"The cold, hard reality is going to hit them that they did this, and it was false and they basically emptied out everything to follow a false teacher," the Rev. Jacob Denys, of the Milpitas-based Calvary Bible Church, said earlier. "We're not all about doom and gloom. Our message is a message of salvation and of hope."
About a dozen people in a partying mood were also outside Family Radio International, creating a carnival-like atmosphere as they strolled in a variety costumes that portrayed monks, Jesus Christ and other figures.
"Am I relieved? Yeah. I've got a lot going on," Peter Erwin, a student from Oakland, said, with a hint of sarcasm. "Trying to get specific about the end of the world is crazy."
Revelers counted down the seconds before the anticipated hour, and people began dancing to music as the clock struck 6 p.m. Some released shoe-shaped helium balloons into the sky in an apparent reference to the Rapture.
Camping has preached that some 200 million people would be saved, and that those left behind would die in a series of scourges visiting Earth until the globe is consumed by a fireball on Oct. 21.
Family Radio International's message has been broadcast in 61 languages. He has said that his earlier apocalyptic prediction in 1994 didn't come true because of a mathematical error.
"I'm not embarrassed about it. It was just the fact that it was premature," he told The Associated Press last month. But this time, he said, "there is ... no possibility that it will not happen."
As Saturday drew nearer, followers reported that donations grew, allowing Family Radio to spend millions on more than 5,000 billboards and 20 RVs plastered with the doomsday message. In 2009, the nonprofit reported in IRS filings that it received $18.3 million in donations, and had assets of more than $104 million, including $34 million in stocks or other publicly traded securities.
Marie Exley, who helped put up apocalypse-themed billboards in Israel, Jordan and Lebanon, said the money allowed the nonprofit to reach as many souls as possible.
She said she and her husband, mother and brother read the Bible and stayed close to the television news on Friday night awaiting word of an earthquake in the southern hemisphere. When that did not happen, she said fellow believers began reaching out to reassure one another of their faith.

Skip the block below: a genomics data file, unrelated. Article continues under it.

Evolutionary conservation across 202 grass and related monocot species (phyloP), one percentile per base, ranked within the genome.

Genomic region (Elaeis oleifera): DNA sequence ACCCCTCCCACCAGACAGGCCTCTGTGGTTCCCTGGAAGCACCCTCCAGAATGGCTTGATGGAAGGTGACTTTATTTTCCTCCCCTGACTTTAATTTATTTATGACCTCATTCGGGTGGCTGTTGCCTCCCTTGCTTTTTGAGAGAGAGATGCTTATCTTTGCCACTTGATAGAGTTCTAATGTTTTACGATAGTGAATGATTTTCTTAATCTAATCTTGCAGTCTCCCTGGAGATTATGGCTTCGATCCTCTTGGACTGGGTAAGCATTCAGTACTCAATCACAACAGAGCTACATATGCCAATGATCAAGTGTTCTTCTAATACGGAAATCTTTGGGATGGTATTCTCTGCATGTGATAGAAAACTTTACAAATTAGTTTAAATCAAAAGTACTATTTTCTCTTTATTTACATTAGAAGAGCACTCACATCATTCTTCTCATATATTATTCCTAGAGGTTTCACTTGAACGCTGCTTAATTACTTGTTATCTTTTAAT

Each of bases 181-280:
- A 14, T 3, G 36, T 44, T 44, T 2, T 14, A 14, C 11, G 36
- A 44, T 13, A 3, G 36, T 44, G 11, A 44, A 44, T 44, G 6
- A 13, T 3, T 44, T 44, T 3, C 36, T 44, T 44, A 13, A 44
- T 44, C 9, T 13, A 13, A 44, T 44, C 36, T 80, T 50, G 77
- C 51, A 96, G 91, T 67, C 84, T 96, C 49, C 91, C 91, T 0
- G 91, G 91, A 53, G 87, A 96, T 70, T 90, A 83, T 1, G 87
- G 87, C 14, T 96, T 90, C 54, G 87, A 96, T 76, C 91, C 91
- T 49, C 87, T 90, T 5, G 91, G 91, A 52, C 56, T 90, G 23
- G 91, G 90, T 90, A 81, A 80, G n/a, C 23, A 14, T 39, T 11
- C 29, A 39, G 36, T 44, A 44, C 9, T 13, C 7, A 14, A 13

"Some people were saying it was going to be an earthquake at that specific time in New Zealand and be a rolling judgment, but God is keeping us in our place and saying you may know the day but you don't know the hour," she said Saturday, speaking from Bozeman, Mont. "The day is not over, it's just the morning, and we have to endure until the end."
Still, the world wasn't without its normal and sometimes dreadful disturbances Saturday. Among them: a tornado killed one person and damaged at least 20 homes in Kansas, a 6.1-magnitude quake stuck 600 miles off New Zealand with no reports of injury, a much smaller quake, 3.6, was felt my many people Saturday evening in the San Francisco Bay area, and Iceland's most active volcano started erupting.
Camping, who lives few miles from his radio station, was not home late morning Saturday, and an additional attempt to seek comment from him late in the evening also was unsuccessful, with no one answering his front door.
Earlier in the day, Sheila Doan, 65, Camping's next-door-neighbor of 40 years, was outside gardening and said the worldwide spotlight on his May 21 forecast has attracted far more attention than the 1994 prediction.
Doan said she is a Christian and while she respects her neighbor, she doesn't share his views.
"I wouldn't consider Mr. Camping a close friend and wouldn't have him over for dinner or anything, but if he needs anything, we are there for him," Doan said.
Associated Press reporters Terry Chea in Oakland, Don Babwin in Chicago, Mike Householder in Detroit, Janet McConnaughey in New Orleans, David R. Martin in New York and video journalist Haven Daley in San Francisco contributed to this report.
Garance Burke can be followed on Twitter at http://twitter.com/garanceburke